RICHMOND, Va. -- The COVID-19 pandemic continues to rage on in India where hundreds of thousands of new cases are reported each day. The case count has overwhelmed the country's doctors and hospitals.
The pain felt there is being felt here too, especially by those in Virginia's Indian community.
Aekta Chawla said it was disorienting to watch the COVID-19 crisis unfold in India.
"The feeling of guilt, feeling of helplessness, and, you know, anger," Chawla, President of the India Association of Virginia, said. "It's hard to imagine what chaos is happening in that country."
Chawla said many members of the India Association of Virginia have lost loved ones to the virus.
"Brothers who were 38-years-old, cousins who are 28. Parents. It's relentless," she said.
Among those in Central Virginia who lost a loved one in India, the state's vaccine coordinator Dr. Danny Avula.
Avula said COVID claimed the life of an uncle last year and a cousin just a few weeks ago.
"It's devastating," Avula said. "I really think it has been a heavy, heavy burden for so many people there."
He cited the combination of India's heavy population density, lack of resources, and emerging variants as the root causes of the problem.
"We keep talking about this race against the variants. The more we can ensure that people aren't hosts for new mutations and new disease, the more likely it is that we can fend that off," he said.
In response to the ongoing crisis, nonprofits from around the world have worked to provide aid to India.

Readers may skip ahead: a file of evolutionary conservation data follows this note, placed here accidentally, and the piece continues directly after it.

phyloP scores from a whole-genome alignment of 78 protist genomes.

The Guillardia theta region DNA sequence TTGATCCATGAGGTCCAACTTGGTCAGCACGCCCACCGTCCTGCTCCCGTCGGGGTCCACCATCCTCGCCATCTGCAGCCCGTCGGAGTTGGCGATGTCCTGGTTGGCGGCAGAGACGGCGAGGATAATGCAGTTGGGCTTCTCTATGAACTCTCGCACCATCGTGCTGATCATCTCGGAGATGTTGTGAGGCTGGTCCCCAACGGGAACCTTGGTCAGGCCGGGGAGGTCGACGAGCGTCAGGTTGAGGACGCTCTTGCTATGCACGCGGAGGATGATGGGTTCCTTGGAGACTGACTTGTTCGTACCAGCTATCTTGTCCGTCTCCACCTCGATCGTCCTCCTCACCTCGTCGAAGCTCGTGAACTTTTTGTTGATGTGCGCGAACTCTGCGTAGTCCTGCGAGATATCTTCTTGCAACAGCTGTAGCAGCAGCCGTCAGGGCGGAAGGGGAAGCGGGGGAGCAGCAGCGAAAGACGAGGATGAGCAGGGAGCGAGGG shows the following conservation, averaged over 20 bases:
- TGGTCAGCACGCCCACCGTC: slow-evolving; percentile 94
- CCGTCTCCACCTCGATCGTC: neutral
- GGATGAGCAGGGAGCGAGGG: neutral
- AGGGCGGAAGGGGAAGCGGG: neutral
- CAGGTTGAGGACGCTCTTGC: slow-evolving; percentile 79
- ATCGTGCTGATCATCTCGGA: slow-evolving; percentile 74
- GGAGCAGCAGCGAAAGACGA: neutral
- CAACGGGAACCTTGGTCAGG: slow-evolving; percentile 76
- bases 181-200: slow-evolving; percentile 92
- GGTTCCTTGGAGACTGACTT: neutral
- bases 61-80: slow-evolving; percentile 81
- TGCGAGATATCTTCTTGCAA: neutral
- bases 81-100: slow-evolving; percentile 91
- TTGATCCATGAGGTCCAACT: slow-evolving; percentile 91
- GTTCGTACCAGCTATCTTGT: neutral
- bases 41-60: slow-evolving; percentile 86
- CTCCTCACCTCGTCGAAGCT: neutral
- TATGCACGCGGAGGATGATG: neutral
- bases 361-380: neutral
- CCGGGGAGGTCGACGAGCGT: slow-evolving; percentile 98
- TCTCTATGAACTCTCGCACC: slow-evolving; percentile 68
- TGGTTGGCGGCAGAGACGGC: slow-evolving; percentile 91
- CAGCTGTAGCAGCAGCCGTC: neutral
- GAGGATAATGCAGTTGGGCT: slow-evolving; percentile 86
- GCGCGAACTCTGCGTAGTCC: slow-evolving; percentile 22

Ben Phillips, with the Richmond-based international nonprofit Childfund, said they've had teams on the ground since the first wave hit and are helping set up interim treatment facilities.
"Things are pretty grim," Phillips said. "Hospitals and health centers are just -- they're full. I mean, there's just no more room."
The non-profit is also helping families impacted by the virus and with the vaccination campaign
"Community outreach, the education, helping people understand what, you know, why it's important," he said.
Chawla said many of her members have taken personal steps to help out. As a group, they've held some events and will hold a virtual concert this Sunday with the aim of raising $20,000 for relief efforts. Chawla said although our area may be nearing the end of the COVID pandemic, there's a feeling of guilt that India is suffering so much with no end in sight.
"We don't want to celebrate. We don't want to get together until the situation is back to normal," she said.
The IAVA event will be live on several platforms including Facebook and YouTube on Sunday from 5 p.m. - 8 p.m.